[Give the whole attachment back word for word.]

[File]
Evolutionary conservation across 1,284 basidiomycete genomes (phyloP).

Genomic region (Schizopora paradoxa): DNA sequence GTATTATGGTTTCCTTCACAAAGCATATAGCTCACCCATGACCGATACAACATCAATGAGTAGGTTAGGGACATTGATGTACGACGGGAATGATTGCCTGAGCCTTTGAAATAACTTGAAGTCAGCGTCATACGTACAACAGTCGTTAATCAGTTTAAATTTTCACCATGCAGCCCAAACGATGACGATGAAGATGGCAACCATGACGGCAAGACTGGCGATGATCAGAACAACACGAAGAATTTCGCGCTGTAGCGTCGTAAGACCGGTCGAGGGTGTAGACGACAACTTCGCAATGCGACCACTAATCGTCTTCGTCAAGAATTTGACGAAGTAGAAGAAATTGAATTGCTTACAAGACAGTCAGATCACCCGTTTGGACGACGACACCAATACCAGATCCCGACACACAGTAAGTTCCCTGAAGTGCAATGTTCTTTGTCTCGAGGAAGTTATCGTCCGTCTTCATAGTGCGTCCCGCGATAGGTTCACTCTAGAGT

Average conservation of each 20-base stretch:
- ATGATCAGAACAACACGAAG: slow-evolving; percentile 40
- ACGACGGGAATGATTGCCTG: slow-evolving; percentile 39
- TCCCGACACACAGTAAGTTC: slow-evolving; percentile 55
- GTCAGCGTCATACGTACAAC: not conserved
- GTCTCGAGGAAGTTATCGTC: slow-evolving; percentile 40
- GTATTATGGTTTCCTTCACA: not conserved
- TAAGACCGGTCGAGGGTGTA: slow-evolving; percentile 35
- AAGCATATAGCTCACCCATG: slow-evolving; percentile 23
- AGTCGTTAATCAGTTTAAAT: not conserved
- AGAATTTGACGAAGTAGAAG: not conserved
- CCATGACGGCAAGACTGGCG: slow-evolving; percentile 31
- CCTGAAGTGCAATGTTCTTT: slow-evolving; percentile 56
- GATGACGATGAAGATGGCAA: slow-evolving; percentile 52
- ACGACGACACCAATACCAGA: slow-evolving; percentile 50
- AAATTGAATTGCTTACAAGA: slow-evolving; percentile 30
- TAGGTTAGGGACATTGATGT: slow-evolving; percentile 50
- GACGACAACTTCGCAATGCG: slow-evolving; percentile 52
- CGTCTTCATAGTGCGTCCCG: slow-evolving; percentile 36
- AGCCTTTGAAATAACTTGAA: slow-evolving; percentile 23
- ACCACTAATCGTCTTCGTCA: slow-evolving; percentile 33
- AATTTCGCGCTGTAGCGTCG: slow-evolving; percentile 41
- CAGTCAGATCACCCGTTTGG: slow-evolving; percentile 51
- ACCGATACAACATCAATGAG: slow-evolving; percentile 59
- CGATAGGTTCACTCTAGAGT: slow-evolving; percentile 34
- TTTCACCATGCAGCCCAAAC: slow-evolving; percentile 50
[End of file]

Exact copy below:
Evolutionary conservation across 1,284 basidiomycete genomes (phyloP).

Genomic region (Schizopora paradoxa): DNA sequence GTATTATGGTTTCCTTCACAAAGCATATAGCTCACCCATGACCGATACAACATCAATGAGTAGGTTAGGGACATTGATGTACGACGGGAATGATTGCCTGAGCCTTTGAAATAACTTGAAGTCAGCGTCATACGTACAACAGTCGTTAATCAGTTTAAATTTTCACCATGCAGCCCAAACGATGACGATGAAGATGGCAACCATGACGGCAAGACTGGCGATGATCAGAACAACACGAAGAATTTCGCGCTGTAGCGTCGTAAGACCGGTCGAGGGTGTAGACGACAACTTCGCAATGCGACCACTAATCGTCTTCGTCAAGAATTTGACGAAGTAGAAGAAATTGAATTGCTTACAAGACAGTCAGATCACCCGTTTGGACGACGACACCAATACCAGATCCCGACACACAGTAAGTTCCCTGAAGTGCAATGTTCTTTGTCTCGAGGAAGTTATCGTCCGTCTTCATAGTGCGTCCCGCGATAGGTTCACTCTAGAGT

Average conservation of each 20-base stretch:
- ATGATCAGAACAACACGAAG: slow-evolving; percentile 40
- ACGACGGGAATGATTGCCTG: slow-evolving; percentile 39
- TCCCGACACACAGTAAGTTC: slow-evolving; percentile 55
- GTCAGCGTCATACGTACAAC: not conserved
- GTCTCGAGGAAGTTATCGTC: slow-evolving; percentile 40
- GTATTATGGTTTCCTTCACA: not conserved
- TAAGACCGGTCGAGGGTGTA: slow-evolving; percentile 35
- AAGCATATAGCTCACCCATG: slow-evolving; percentile 23
- AGTCGTTAATCAGTTTAAAT: not conserved
- AGAATTTGACGAAGTAGAAG: not conserved
- CCATGACGGCAAGACTGGCG: slow-evolving; percentile 31
- CCTGAAGTGCAATGTTCTTT: slow-evolving; percentile 56
- GATGACGATGAAGATGGCAA: slow-evolving; percentile 52
- ACGACGACACCAATACCAGA: slow-evolving; percentile 50
- AAATTGAATTGCTTACAAGA: slow-evolving; percentile 30
- TAGGTTAGGGACATTGATGT: slow-evolving; percentile 50
- GACGACAACTTCGCAATGCG: slow-evolving; percentile 52
- CGTCTTCATAGTGCGTCCCG: slow-evolving; percentile 36
- AGCCTTTGAAATAACTTGAA: slow-evolving; percentile 23
- ACCACTAATCGTCTTCGTCA: slow-evolving; percentile 33
- AATTTCGCGCTGTAGCGTCG: slow-evolving; percentile 41
- CAGTCAGATCACCCGTTTGG: slow-evolving; percentile 51
- ACCGATACAACATCAATGAG: slow-evolving; percentile 59
- CGATAGGTTCACTCTAGAGT: slow-evolving; percentile 34
- TTTCACCATGCAGCCCAAAC: slow-evolving; percentile 50